“Bite-Size Bits of Local, National, and Global History”
“Bite-Size Bits of Local, National, and Global History”
Oxford in Oxfordshire, England, United Kingdom

Park End Street

Park End Street Marker image. Click for full size.
By Michael Herrick, August 8, 2018
1. Park End Street Marker
You are standing on Pacey's Bridge which crosses two branches of the Castle Mill Stream, itself a branch of the River Thames. The original bridge was constructed in 1770 when Park End Street and New Road were built as a turnpike road to provide a direct route to the west. The area developed as a small industrial suburb where people made their living from fishing, river and later canal transport, brewing and milling.

Making a living on the river
In early medieval times, this area was riverside meadows dominated by the stone keep of Oxford Castle (on the castle mound or motte behind you). The first houses in what became Fisher Row were built in the 13th century on the island between the two streams. Locally-caught fish were an important part of people's diet, particularly before the Reformation when fast days were still observed.
There was plenty of variety and Archbishop Thomas Cranmer sampled 15 different types of fish while he was imprisoned in Oxford before his execution in 1556. Local fishermen made extra money by cultivating osiers, a type of willow, for basket-making and by supplying ducks for sale in the market.
From the late 16th century, Fisher Row boatmen were transporting goods on the upper Thames and on the Oxford Canal after 1790. Fisher Row declined as commercial fishing and boating lost
Park End Street Marker image. Click for full size.
By Michael Herrick, August 8, 2018
2. Park End Street Marker
their importance and most of its older houses were cleared to create a public garden (to your left) in 1954.

A Royal Warrant
‘The New Road' that blasted its way through this waterside community in 1770 led to the development of breweries, warehouses, wharves – Park End Wharf lasted until 1880 – and other industries. Frank Cooper's Oxford marmalade was made in the building now called the Jam Factory (ahead of you in Frideswide Square). It began production on a much smaller scale when, in 1874, Frank Cooper's wife, Sarah, made 76 pounds of marmalade to her own recipe. It proved popular and eventually the factory was built to supply the demand. The marmalade now holds a Royal Warrant and it is said the Queen sometimes enjoys it with her breakfast! Wheels of Industry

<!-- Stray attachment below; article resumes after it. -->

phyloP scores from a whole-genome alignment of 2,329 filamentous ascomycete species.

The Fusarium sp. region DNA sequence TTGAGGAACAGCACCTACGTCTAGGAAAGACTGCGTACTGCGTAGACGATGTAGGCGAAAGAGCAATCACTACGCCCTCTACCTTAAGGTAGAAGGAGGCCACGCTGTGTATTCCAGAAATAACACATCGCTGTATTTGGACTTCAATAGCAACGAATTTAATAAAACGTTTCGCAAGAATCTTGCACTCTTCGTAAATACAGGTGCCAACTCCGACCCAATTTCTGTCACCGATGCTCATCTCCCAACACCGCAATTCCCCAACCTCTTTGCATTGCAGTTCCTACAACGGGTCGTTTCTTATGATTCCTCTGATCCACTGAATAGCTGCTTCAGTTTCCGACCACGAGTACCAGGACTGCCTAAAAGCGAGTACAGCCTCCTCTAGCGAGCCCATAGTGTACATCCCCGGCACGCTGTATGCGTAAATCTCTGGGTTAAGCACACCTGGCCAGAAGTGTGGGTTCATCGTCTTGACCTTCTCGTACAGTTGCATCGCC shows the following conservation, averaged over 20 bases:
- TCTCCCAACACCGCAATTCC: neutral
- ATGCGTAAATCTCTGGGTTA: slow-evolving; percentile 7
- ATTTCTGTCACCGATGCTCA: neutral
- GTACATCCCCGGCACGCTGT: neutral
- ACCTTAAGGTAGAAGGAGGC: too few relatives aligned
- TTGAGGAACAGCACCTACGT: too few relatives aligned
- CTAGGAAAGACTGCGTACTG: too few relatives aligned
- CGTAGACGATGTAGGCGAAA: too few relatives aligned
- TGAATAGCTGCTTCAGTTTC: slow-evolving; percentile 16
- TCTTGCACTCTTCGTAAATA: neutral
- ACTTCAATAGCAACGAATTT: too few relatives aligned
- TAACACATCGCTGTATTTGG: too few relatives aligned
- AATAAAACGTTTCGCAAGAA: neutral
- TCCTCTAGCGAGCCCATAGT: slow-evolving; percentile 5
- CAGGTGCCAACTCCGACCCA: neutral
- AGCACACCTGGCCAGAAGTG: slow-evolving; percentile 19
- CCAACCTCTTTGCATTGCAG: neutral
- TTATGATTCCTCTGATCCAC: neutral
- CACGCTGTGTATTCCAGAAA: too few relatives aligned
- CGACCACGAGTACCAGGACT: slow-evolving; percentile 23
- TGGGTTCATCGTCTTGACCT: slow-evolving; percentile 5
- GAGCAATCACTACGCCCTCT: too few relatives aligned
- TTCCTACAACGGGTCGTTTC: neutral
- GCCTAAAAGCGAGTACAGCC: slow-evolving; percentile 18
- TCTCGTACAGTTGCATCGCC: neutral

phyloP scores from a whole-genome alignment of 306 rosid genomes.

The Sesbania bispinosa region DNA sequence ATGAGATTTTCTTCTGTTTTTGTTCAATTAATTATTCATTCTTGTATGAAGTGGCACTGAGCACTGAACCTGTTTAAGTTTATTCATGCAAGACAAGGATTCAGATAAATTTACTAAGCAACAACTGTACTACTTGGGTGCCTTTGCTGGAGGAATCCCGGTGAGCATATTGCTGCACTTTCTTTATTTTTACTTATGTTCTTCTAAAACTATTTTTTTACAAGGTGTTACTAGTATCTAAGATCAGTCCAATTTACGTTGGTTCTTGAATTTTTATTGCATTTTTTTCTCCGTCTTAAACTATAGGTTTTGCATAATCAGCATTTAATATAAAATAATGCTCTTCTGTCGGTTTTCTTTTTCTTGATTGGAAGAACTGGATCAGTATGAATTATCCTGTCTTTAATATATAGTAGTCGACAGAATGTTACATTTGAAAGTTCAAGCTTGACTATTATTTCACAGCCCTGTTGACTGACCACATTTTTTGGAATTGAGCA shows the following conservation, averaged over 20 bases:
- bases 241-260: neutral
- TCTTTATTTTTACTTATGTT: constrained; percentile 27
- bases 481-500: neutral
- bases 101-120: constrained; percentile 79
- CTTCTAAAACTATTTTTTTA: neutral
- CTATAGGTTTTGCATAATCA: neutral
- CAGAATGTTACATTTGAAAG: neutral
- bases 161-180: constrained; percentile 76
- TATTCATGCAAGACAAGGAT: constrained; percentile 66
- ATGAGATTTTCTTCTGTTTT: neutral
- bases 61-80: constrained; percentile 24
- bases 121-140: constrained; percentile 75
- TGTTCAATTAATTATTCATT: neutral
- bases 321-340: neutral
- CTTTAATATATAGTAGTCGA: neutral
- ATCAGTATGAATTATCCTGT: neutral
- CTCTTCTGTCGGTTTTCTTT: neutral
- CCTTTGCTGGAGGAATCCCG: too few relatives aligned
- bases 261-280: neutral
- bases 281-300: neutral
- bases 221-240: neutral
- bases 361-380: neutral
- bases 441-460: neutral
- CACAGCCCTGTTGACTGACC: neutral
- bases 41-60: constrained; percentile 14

You're in Oxford's old beer district. There were once four breweries nearby. Later the street became known as the ‘street of wheels', lined with garages and car showrooms. You can still see their names set into mosaics at some shop entrances. ( photo caption )
Exterior of Frank Cooper's marmalade factory on Park End Street, 1904.
Oxford Canal wharf.
Interior of Frank Cooper's marmalade factory on Park End Street showing the packers at work.
Location. 51° 45.163′ N, 1° 15.904′ W. Marker is in Oxford, England, in Oxfordshire. Marker is at the intersection of Park End Street and Worcester Street, on the right when traveling west on Park End Street. Touch for map. Marker is in this post office area: Oxford, England OX1 1JD, United Kingdom.
Other nearby markers. At least 8 other markers are within walking distance of this marker. Baptists of Oxford (within shouting distance of this marker); Hythe Bridge Street (within shouting distance of this marker); New Road (about 90 meters away, measured in a direct line); Oxford Castle Timeline (about 150 meters away); Vaulted Well Chamber (about 150 meters away); Prison D Wing (about 150 meters away); The Perimeter Wall (about 180 meters away); Prison Debtors’ Tower (about 180 meters away). Touch for a list and map of all markers in Oxford.
Categories. Industry & Commerce
Credits. This page was last revised on October 6, 2018. This page originally submitted on October 6, 2018, by Michael Herrick of Southbury, Connecticut. This page has been viewed 42 times since then and 3 times this year. Photos:   1, 2. submitted on October 6, 2018, by Michael Herrick of Southbury, Connecticut.
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